Ten years after a coup, Honduras remains deeply polarised. Mass protests and the government’s heavy-handed response have damaged the economy and sparked deadly violence. Crisis Group Northern Triangle Analyst Tiziano Breda explains the origins of the intense public discontent that is roiling the country.
Political tensions worsened as protests against govt’s planned reforms continued, while clashes between anti-govt demonstrators and police led to nationwide deployment of army. Despite President Hernández 2 June revoking planned reforms to health and education systems that could potentially lead to privatisation and mass dismissals, political tensions remained high and protesters demanded Hernández’s resignation; Hernández 10 June said govt would not tolerate protesters’ vandalism while defence secretary reaffirmed army’s willingness to support police in maintaining order. Truck and taxi drivers 17 June and members of police special forces unit 18 June began strikes for better pay and conditions but called them off 20 June after reaching agreements with government. Widespread anti-govt demonstrations continued, including severe unrest in Tegucigalpa 19 June in which police accused of killing two people. Hernández 20 June announced indefinite deployment of army nationwide to maintain order. Same day, military police reportedly shot dead 17-year-old protester in La Paz department. In Tegucigalpa, students and security forces 24 June clashed, with media reporting that after military police fired tear gas on protesters, who responded by throwing stones, police opened fire and wounded at least five students; military policeman also injured in clash 26 June.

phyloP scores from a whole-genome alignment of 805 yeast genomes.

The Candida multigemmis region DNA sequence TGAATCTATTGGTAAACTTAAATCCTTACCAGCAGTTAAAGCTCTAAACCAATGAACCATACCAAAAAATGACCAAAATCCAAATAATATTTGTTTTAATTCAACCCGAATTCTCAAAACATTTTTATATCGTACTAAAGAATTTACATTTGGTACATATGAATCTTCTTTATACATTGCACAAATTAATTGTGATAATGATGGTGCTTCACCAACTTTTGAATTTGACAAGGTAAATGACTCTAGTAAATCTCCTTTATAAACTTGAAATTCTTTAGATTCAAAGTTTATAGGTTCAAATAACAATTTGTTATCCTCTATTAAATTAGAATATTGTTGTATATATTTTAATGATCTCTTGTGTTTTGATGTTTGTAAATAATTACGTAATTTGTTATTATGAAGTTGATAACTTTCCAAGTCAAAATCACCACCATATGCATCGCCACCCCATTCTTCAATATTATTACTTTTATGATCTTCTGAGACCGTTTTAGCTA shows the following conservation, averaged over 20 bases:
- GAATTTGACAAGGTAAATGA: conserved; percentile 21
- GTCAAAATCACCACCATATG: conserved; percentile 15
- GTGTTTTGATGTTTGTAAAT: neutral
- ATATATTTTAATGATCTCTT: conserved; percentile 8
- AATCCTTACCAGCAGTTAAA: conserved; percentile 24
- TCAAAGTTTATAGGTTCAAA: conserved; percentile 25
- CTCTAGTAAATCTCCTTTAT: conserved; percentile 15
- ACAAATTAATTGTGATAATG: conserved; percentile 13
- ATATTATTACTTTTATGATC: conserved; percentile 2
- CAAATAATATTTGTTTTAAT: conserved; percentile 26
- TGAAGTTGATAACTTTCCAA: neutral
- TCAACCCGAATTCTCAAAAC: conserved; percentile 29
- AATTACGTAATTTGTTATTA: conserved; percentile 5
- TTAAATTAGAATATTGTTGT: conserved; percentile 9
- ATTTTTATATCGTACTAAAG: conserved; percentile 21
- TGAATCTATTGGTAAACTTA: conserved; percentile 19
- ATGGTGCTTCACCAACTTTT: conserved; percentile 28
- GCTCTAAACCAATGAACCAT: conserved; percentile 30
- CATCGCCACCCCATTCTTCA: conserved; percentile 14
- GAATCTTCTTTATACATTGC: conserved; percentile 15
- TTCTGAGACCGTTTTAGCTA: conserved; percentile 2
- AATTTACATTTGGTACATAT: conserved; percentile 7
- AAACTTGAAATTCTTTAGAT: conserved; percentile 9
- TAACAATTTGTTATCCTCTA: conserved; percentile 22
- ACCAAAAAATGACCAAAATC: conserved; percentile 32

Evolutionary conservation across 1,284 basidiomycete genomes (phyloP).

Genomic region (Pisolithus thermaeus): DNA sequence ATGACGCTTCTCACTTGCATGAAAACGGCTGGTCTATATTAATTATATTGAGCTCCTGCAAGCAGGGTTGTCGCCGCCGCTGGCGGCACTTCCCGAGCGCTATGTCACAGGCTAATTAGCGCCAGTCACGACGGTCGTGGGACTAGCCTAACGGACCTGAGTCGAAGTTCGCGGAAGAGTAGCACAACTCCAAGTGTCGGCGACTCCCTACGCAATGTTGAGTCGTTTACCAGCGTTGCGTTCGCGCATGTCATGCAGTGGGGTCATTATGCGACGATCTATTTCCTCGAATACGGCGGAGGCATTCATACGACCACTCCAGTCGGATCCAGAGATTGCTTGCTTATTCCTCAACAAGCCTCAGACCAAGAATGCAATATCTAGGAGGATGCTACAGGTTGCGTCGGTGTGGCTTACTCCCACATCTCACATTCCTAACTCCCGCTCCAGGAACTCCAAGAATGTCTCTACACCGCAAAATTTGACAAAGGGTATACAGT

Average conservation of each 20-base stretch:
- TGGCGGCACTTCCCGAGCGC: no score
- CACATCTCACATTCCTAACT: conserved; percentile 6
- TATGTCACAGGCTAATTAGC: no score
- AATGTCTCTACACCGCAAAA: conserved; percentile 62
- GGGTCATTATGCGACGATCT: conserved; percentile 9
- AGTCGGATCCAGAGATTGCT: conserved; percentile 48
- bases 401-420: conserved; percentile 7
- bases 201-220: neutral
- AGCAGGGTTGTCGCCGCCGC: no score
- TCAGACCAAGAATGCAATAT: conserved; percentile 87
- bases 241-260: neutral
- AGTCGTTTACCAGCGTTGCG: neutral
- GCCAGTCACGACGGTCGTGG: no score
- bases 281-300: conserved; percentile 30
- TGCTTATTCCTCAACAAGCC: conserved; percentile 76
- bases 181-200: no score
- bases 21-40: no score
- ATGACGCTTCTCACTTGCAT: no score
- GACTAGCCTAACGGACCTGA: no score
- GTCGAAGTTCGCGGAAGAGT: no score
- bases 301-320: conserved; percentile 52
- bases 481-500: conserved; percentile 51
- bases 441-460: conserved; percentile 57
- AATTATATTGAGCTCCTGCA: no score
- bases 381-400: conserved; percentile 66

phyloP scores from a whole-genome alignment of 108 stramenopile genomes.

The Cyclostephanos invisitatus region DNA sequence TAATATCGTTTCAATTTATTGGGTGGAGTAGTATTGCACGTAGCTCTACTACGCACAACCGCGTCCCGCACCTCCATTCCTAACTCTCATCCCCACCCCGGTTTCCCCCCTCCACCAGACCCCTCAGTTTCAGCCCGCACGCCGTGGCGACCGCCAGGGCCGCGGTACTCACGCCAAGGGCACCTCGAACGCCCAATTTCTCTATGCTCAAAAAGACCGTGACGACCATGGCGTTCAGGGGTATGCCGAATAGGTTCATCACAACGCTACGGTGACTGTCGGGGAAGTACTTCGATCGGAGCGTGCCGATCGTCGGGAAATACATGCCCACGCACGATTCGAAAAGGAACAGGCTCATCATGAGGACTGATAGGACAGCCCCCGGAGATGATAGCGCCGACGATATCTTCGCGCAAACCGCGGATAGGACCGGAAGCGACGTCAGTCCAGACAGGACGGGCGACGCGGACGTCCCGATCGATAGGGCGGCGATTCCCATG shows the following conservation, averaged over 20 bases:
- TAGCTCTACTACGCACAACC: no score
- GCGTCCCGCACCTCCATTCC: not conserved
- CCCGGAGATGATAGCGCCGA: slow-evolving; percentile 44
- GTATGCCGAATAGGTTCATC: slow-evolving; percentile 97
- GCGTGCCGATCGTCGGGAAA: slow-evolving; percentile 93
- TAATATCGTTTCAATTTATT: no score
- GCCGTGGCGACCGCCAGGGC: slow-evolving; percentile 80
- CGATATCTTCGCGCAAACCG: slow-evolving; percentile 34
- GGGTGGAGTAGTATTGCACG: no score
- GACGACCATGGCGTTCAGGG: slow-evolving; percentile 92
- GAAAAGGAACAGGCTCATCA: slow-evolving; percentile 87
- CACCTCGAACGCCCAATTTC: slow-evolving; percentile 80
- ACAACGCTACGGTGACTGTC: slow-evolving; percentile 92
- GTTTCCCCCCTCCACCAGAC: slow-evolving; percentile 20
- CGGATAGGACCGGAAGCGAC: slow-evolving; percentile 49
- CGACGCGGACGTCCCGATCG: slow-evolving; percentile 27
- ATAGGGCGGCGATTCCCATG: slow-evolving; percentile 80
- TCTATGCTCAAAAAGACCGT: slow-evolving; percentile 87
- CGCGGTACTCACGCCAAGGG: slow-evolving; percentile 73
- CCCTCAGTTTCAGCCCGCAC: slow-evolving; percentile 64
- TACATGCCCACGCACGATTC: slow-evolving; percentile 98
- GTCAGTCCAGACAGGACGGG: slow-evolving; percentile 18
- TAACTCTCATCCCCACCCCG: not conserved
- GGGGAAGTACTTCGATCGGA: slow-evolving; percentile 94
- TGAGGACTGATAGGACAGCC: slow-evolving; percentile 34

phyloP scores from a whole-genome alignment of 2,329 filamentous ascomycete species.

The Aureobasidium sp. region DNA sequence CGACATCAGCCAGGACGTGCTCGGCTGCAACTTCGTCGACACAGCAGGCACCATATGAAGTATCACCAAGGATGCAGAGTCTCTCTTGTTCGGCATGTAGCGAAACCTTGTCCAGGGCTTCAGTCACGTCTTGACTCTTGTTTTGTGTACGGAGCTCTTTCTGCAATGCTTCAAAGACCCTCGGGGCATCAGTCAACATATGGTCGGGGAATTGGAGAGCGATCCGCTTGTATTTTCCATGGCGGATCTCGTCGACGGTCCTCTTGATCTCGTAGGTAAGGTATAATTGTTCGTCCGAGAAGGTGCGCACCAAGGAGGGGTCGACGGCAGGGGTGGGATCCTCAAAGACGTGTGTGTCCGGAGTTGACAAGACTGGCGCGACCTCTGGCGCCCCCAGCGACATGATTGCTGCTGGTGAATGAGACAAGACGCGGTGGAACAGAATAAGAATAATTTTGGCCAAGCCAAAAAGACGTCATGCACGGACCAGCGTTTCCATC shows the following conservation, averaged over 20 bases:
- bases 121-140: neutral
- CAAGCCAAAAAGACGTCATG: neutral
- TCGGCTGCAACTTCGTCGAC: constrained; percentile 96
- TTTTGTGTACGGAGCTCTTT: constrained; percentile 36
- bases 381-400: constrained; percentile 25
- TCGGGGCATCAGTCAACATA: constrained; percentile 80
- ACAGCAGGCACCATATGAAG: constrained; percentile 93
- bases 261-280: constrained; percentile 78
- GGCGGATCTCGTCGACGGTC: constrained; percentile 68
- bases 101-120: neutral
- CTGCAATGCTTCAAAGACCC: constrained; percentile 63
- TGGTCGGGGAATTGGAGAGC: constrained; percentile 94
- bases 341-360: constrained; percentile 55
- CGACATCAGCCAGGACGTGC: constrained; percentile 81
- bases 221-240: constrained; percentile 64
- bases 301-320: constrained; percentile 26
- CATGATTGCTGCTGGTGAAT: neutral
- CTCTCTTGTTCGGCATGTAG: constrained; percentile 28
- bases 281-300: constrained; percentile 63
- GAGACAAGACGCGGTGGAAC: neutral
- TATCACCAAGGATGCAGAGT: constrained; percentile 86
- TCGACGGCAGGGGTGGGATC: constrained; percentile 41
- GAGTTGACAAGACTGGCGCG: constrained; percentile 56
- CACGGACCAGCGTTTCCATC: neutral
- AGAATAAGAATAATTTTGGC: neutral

Central American gangs are responsible for brutal acts of violence, abuse of women and forced displacement of thousands. Governments must go beyond punitive measures and address the social and economic roots of gang culture, tackle extortion schemes and invest in communities.
Ending bloodshed in this neglected border region requires more than task forces: credible institutions, access to state services and continuing security are also needed.
We are worried about what might be the long-term consequences of the current turmoil [in Honduras], especially in terms of how drug-trafficking groups may expand activities in a period of political crisis.
Violence [in Honduras] is likely to escalate in the upcoming weeks since there is still no clear winner [of the elections] and the opposition its mobilizing its supporters.
The northward flow of undocumented migrants fleeing economic hardship and violence in the Northern Triangle of Central America exposes thousands of vulnerable people to mass victimisation. In this excerpt from the Watch List 2017 – Third Update early warning report for European policy makers, Crisis Group urges the European Union and its member states to continue to pursue an approach grounded in supporting community violence prevention, institutional reform and poverty alleviation in the countries of origin while supporting transiting countries in managing the flow.
Originally published in El Pulso
Originally published in Los Angeles Times